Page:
In Defense of Search Engine Cloaking

In SearchDay #33, I wrote about "cloaking" -- a technique used by some webmasters to deliver one page to a search engine for indexing, while serving an entirely different page to everyone else. In short, cloaking is the classic "bait and switch" technique applied to the web.

The major search engines take a dim view of cloaking, for obvious reasons. If they catch a site using IP or agent delivery, most search engines will ban it permanently from the index. So it's a risky tactic for webmasters to use, even if they feel it's justified.

Reader Len Ferns disagrees with the search engines' policies on cloaking. He writes:

There is a very good reason for cloaking and for
redirection and it has nothing to do with deception.

A real example.

The province (or state) amalgamates a town and it's
surrounding area into a new town name (and supplies
money for a new webpage). The town already has a web
page with a well known .com or .net etc. The reeve
wants a new .net or .com domain for the new website,
but he wants a slow transition to the new name because
of all the political flack.

So he wants the both domains to work and bring up the
same page. (The new page put where the old site was. It
really is the same place.) The old name is for those
who already know where the site is, and the new name is
because people are starting to get used to the new
name, and the province wont pay if the new name doesn't

That's two domains pointing to one site (and they are
still... basically the same place). How else do you do
that but cloaking and redirection?

There is nothing deceptive about it. It's completely
legitimate and done as a public service to the past and
present... But the search engines figure they have
every reason for every action... all figured out. And
there is no way of reaching them to mention what you
are trying to do.

They educate you to believe that the engines are
morally correct to demand a large amount of content
right on the index page, like efficiency is some kind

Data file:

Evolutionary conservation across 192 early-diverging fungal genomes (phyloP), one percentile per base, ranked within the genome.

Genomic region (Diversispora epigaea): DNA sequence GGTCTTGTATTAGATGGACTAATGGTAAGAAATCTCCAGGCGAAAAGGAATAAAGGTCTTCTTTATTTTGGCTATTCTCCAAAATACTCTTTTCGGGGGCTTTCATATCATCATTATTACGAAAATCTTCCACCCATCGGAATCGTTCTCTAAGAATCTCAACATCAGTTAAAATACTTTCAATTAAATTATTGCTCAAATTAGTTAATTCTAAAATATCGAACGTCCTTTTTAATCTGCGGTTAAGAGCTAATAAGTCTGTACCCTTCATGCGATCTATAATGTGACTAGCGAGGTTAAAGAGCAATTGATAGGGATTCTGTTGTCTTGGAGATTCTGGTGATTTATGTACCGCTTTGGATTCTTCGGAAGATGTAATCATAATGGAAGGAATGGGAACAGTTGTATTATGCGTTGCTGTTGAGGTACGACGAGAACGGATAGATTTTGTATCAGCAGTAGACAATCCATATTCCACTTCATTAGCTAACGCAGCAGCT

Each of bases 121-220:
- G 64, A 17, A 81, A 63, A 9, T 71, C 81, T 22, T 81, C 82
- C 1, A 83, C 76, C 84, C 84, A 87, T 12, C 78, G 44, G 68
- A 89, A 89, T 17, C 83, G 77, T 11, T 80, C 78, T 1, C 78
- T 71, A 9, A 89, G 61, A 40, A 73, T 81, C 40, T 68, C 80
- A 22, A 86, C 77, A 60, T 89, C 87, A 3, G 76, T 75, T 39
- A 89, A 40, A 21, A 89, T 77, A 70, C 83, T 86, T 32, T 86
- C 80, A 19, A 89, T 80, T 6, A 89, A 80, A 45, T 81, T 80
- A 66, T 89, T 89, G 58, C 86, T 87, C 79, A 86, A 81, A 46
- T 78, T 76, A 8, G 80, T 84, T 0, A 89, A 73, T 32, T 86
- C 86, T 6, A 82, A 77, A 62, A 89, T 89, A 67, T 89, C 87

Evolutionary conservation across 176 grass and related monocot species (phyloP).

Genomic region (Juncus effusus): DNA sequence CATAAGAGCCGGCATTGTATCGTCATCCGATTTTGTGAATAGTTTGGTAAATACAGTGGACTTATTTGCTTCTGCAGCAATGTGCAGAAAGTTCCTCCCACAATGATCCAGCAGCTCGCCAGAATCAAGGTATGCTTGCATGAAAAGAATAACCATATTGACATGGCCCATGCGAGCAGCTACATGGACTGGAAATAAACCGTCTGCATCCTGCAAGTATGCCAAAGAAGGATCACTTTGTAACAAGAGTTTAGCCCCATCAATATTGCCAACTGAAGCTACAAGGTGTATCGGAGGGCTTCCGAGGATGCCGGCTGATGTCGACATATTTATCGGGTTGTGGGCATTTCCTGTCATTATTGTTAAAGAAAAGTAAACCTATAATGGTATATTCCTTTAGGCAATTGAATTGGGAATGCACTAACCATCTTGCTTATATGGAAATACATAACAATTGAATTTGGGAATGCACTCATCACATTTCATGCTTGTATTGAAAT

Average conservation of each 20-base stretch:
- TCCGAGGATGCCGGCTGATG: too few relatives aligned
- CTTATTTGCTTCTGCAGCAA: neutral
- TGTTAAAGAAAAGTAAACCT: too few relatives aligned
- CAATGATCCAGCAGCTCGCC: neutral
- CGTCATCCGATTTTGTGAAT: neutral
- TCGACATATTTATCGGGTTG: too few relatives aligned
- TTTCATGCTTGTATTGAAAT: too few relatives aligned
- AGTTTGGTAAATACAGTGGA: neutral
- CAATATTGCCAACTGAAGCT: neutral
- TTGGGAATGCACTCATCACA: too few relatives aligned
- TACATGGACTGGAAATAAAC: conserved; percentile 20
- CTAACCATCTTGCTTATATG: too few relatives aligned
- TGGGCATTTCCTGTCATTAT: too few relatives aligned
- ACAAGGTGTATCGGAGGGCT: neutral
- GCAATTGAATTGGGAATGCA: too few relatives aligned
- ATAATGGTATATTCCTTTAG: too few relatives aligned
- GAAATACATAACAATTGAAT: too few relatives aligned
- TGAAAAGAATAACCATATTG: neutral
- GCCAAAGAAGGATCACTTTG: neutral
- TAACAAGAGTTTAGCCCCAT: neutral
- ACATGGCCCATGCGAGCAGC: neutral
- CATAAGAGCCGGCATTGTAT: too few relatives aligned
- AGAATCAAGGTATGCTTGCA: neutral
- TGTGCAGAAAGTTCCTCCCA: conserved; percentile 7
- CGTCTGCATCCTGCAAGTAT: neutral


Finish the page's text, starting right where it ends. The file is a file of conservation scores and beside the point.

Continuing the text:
of morally correct goal, rather than a way to
justify quickly done content-rich visual garbage!!!

The heavy-info index page may be content rich, but it
is stylistically bankrupt. I would not read a book
with all the content on the front cover. So, why
would I beat people over the head on my opening index

I realize search engines do these things because of
their own technical limitations and their lack of
vision, but surely they should revamp and try to stop
limiting the Internet.

Do anti-cloaking policies limit the Net? Are the engines pushing "morally correct" design standards on to the web community? If you have another opinion, use the feedback form and sound off. I'll publish the most interesting comments in a future issue of SearchDay.

Feedback Form
Be sure to put "Comment on cloaking" as the subject.

Original Article: What Search Engines See Isn't Always What You Get
Cloaking is a technique used by some webmasters to deliver one page to a search engine for indexing, while serving an entirely different page to everyone else -- in short, the classic bait and switch technique applied to the web.

FAST Gets a Facelift

Super Searcher Gary Price writes, "Last week Danny Sullivan in Search Engine Watch mentioned that some changes to AlltheWeb.Com were coming. These changes are now online and ready for you to try.

"First, the home page has received a makeover along with the search results page now providing direct links (where applicable) to related content via other FAST search indexes. This new feature is called the "side bar". For example a search on "James Taylor" includes a "side bar" with links to image and video content. Likewise, a search from the FAST Pictures database will also contain top ranked results from the text database.

"Gone from the home page is a pull-down box to limit your search to "all the words", "any of the words", or "the exact phrase". In its location is a menu to limit your search to a specific language. Also the results page now contains a link to a "offensive content reduction" filter.

"Finally, FAST will now provide "search tips" with "suggestions on how to improve your search". These new features, along with several others, can be turned on and off via the search customization page. Also overhauled is the Help page."

From The Virtual Acquisition Shelf & News Desk

Paid Inclusion Program, Other Changes Coming To FAST
FAST Search is launching a trial version of its paid inclusion program this month. Called "PartnerSite," the program guarantees that submitted pages will be included in FAST's web index.

Search Headlines

NOTE: Article links often change. In case of a bad link, use the publication's search facility, which most have, and search for the headline.

About the author

Chris Sherman is a frequent contributor to several information industry journals. He's written several books, including The McGraw-Hill CD ROM Handbook and The Invisible Web: Uncovering Information Sources Search Engines Can't See, co-authored with Gary Price. Chris has written about search and search engines since 1994, when he developed online searching tutorials for several clients. From 1998 to 2001, he was's Web Search Guide.